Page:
Archive

January 12th, 2017

Trump will find worthy foe in pugnacious Schumer

    Sen. Chuck Schumer of New York is exceptionally smart, a prodigious worker with keen political instincts who sometimes can be a bit of a bully. The perfect Democrat, it would seem, to lead the opposition against President Donald Trump.

    That is, if he curbs his penchant to be transactional and is tough and skillful enough to hold together a diverse Senate caucus.

    The 66-year-old New Yorker, a lifetime politician, is taking over from Senate Democratic leader Harry Reid, who is retiring. Schumer is achieving a long-held ambition, though he wanted to be majority leader. Still, with 48 members and the reality that it usually takes 60 votes for legislation to clear the Senate, Schumer may be the most important Democrat in Washington.

    He probably won't exactly emulate the approach taken eight years ago by his Republican counterpart, Senator Mitch McConnell, who quietly tried to thwart the new president at every step and in every way.

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The art of journalism in the Age of Trump

    The approaching presidency of Donald Trump poses daunting challenges for the journalists covering him, not merely because he has described them as dishonest, low-life scum or because of anxiety over whether the new administration will adhere to basic norms of access, such as daily briefings and regular news conferences.

    The president-elect's behavior presents fundamental questions, recurring daily if not hourly, about the best way to serve our audience. These are technical issues of craft, ordinarily of interest only to journalists themselves. In the Age of Trump, they are imbued with real-world consequences.

    Should news organizations depart from customary restraint and label Trump's falsehoods as outright lies? Should the media treat Trump tweetstorms with the rapt attention devoted to more traditional presidential statements, or refrain from such reflexive coverage in order to avoid being distracted, perhaps intentionally, from more important matters?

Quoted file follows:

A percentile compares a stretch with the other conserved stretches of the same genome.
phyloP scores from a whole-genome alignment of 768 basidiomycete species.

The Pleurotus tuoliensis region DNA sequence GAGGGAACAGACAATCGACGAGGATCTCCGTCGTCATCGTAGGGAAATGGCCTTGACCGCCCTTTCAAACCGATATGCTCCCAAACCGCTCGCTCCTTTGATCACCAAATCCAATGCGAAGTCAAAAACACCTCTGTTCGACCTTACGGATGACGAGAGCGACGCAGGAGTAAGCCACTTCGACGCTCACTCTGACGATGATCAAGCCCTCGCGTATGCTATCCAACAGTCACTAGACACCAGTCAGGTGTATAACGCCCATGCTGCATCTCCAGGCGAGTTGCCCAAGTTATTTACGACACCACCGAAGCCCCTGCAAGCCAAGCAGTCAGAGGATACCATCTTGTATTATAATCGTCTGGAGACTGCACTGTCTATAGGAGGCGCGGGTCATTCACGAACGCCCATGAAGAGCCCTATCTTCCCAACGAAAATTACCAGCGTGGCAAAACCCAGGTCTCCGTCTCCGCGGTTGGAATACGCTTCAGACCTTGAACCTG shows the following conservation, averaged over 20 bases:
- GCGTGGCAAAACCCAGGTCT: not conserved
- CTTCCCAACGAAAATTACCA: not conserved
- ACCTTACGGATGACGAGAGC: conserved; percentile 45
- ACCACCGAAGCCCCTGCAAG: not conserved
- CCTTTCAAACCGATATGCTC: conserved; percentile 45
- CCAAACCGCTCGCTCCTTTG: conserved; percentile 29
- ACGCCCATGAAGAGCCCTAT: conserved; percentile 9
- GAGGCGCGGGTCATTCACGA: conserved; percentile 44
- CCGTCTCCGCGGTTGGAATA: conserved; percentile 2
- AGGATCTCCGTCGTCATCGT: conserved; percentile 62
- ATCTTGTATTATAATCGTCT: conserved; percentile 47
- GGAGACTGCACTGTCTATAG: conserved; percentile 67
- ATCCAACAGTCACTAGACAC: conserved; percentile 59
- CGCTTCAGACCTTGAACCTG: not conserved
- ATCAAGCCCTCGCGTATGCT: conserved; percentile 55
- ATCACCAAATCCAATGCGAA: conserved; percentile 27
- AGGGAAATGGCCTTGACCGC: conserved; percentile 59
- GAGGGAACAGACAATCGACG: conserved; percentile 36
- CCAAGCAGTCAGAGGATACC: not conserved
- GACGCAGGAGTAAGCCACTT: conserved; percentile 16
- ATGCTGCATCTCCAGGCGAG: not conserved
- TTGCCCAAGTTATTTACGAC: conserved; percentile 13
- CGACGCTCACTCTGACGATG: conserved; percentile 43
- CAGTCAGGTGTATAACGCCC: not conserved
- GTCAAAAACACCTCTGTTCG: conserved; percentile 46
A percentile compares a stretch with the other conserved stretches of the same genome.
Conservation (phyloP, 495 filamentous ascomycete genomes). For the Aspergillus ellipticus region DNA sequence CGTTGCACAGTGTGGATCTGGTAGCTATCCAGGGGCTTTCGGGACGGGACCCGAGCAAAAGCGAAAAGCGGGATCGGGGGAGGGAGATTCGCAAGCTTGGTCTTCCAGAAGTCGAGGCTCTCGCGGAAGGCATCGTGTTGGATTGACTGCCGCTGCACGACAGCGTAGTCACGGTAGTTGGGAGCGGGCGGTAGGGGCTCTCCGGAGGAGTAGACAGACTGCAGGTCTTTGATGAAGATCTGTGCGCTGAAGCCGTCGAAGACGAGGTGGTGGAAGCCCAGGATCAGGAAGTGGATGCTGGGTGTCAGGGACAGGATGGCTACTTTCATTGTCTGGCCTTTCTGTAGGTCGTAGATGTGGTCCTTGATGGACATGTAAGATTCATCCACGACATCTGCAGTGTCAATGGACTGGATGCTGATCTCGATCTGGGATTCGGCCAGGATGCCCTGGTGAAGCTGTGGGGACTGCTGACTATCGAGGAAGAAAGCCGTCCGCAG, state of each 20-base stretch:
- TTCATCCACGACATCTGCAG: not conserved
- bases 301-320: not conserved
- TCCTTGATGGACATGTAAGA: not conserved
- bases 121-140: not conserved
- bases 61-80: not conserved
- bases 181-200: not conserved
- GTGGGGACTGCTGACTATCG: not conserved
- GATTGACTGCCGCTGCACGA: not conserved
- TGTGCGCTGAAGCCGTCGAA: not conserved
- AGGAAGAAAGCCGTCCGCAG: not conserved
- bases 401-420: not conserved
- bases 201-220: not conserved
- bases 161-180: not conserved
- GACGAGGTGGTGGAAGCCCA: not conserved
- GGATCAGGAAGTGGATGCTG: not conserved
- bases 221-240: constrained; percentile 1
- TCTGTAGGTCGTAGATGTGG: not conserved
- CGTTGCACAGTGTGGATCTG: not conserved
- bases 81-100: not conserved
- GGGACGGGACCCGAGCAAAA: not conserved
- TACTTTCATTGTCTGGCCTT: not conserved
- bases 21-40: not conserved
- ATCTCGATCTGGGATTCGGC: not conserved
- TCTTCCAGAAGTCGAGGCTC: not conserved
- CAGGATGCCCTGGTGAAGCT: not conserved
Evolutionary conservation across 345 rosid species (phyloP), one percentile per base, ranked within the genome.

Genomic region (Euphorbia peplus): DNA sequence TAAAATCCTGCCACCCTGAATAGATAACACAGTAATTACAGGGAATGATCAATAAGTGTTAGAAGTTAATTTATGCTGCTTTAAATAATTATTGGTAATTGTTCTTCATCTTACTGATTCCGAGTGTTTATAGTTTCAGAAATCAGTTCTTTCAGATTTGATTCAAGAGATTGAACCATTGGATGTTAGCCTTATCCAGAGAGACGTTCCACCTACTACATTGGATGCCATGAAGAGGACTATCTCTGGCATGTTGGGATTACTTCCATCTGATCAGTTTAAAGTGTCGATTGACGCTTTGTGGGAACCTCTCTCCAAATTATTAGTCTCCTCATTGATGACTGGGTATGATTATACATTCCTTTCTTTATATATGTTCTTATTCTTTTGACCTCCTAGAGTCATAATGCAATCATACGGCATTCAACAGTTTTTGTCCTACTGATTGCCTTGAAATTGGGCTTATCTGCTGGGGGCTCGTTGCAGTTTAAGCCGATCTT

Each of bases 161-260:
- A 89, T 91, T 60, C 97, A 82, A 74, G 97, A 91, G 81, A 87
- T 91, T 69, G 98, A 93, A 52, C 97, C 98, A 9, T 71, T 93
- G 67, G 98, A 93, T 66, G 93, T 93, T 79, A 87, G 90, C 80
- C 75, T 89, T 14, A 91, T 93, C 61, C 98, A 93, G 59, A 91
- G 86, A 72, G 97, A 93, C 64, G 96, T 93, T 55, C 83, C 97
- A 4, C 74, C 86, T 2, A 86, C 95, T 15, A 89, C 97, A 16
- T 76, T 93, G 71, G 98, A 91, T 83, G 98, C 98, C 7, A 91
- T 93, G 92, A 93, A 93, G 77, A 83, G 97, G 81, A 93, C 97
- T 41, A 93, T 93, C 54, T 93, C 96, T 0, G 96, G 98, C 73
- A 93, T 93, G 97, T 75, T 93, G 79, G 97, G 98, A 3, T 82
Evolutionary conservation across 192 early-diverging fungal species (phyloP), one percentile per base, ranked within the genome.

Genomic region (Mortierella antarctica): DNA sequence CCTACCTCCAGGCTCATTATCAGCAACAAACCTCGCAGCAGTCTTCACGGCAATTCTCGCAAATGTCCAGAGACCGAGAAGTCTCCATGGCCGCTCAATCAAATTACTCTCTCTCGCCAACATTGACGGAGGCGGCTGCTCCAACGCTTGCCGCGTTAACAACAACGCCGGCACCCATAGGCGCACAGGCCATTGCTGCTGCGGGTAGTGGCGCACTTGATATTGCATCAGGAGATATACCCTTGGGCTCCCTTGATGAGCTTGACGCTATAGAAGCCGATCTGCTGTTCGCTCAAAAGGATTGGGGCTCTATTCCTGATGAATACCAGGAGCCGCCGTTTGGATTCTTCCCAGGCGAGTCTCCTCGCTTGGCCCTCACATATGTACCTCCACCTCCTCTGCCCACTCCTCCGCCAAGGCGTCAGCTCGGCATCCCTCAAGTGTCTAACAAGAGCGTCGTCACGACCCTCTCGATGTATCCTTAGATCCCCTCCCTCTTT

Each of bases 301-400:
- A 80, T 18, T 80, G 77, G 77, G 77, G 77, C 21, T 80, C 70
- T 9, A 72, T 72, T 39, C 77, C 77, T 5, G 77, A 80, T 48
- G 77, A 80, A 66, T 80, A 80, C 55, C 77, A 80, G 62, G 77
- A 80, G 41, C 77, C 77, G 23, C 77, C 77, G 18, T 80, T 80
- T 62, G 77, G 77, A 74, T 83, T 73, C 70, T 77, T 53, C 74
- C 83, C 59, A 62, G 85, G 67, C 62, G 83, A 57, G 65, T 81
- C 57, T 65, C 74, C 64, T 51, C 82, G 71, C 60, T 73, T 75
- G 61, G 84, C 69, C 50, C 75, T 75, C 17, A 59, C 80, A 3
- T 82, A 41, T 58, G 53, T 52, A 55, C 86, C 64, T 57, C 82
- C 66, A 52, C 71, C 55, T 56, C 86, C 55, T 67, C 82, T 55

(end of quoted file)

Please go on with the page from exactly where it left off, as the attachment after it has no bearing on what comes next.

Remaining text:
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More productivity? Be careful what you wish for

    One of the most significant economic debates over the last decade has been over the nature of the U.S. productivity slowdown and what might someday end it.

    Improving overall productivity requires individual workers to produce more. That's usually made possible by automation or other technological advances, and commentators have settled on their favorite candidates for the next big breakthrough, from drones to self-driving vehicles to the editing of genetic codes. The sad reality, however, is that the next breakthrough already may be here, aiding the manufacture of the addictive drugs that are ruining or ending so many lives.

    Whether we like it or not, there is now a far greater variety of calming, stimulating and depressing substances, and most of them are more readily available. In these areas, productivity has not stood still, and the underlying lesson is that a productivity acceleration can be a dangerous thing.

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It's time to retire the tainted term 'fake news'

    When Jim DeMint wanted to dis a TV interviewer's suggestion that Obamacare has merits as well as flaws, the former senator and tea partyer used a handy putdown: "You can put all that under the category of fake news."

    When conspiracy theorist Alex Jones wanted to deny a CNN report that Ivanka Trump would take over the East Wing offices traditionally occupied by the first lady, he used the same label.

    And when a writer for an arch-conservative website needed a putdown for ABC's chief White House correspondent Jonathan Karl, he reached for the obvious: "fake-news propagandist."

    Fake news has a real meaning - deliberately constructed lies, in the form of news articles, meant to mislead the public. For example: The one falsely claiming that Pope Francis had endorsed Donald Trump, or the one alleging without basis that Hillary Clinton would be indicted just before the election.

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House Republicans' Worst Week in Washington

    It might have sounded like a good idea.

    The Office of Congressional Ethics - created amid the tumult and controversy of the aughts in Congress - had run amok! Members of Congress - Republicans and Democrats! - were being accused of ethical wrongdoing with scant evidence! Something had to be done!

    So, last Sunday night, House Republicans voted to gut the OCE, and, in so doing, ensured that their first step as the party with full control over political Washington would be directly into quicksand.